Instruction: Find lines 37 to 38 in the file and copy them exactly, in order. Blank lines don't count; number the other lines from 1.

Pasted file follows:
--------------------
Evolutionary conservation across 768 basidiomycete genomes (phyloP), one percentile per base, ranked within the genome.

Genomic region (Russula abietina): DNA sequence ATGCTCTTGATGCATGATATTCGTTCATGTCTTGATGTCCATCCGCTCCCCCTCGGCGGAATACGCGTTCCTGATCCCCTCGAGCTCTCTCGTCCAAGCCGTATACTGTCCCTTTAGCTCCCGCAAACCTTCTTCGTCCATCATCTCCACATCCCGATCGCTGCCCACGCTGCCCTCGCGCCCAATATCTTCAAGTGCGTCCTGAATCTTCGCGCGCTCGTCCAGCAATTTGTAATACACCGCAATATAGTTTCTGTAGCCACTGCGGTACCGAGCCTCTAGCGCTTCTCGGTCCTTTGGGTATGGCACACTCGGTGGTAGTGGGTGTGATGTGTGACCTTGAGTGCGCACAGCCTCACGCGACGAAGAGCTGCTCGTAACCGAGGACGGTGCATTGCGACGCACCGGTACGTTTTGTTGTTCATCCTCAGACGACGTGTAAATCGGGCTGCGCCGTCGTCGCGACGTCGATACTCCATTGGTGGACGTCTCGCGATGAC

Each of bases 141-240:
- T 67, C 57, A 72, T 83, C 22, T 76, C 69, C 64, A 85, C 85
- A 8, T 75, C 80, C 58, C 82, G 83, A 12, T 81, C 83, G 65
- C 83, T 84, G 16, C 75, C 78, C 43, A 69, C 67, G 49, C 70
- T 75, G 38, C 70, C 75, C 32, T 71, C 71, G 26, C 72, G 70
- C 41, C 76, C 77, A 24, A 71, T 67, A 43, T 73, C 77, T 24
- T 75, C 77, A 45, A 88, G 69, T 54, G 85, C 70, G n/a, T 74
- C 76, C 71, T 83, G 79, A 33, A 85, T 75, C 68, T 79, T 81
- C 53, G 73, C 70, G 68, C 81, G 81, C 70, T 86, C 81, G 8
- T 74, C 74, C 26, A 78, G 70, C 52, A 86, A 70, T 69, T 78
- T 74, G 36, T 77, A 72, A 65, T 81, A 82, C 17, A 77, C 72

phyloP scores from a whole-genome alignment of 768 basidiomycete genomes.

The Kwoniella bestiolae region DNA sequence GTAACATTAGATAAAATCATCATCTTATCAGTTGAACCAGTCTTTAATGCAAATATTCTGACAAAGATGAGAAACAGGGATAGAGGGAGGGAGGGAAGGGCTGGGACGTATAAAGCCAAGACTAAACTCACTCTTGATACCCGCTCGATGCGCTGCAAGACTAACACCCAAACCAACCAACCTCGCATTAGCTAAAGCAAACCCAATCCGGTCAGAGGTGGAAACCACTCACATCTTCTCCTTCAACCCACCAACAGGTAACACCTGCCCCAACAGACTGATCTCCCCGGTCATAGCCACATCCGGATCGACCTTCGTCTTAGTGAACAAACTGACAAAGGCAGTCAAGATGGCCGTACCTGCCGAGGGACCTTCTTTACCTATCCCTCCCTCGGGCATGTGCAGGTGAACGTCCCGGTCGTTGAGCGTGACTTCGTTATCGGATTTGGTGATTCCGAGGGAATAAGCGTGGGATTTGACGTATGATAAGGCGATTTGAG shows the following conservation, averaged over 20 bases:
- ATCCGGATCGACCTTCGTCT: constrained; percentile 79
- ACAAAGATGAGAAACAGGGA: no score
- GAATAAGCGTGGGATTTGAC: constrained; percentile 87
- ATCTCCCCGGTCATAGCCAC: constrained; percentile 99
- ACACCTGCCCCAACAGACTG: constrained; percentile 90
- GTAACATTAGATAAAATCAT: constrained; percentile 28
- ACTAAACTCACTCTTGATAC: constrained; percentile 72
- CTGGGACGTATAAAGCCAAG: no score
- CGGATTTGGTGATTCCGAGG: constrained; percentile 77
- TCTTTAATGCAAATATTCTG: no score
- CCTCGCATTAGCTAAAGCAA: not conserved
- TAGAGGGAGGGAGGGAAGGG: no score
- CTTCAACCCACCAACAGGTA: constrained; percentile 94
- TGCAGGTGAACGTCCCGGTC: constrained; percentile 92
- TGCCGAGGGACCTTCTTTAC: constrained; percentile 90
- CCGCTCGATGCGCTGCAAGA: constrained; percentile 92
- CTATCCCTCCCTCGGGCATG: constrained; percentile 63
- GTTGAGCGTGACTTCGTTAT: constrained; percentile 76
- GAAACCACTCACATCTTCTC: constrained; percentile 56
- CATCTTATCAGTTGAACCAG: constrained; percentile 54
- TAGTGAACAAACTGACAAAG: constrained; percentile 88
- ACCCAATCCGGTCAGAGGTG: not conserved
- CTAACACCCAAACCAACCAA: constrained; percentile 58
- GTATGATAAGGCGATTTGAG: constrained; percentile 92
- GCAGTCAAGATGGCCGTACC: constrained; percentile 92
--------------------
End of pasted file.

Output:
- ACCCAATCCGGTCAGAGGTG: not conserved
- CTAACACCCAAACCAACCAA: constrained; percentile 58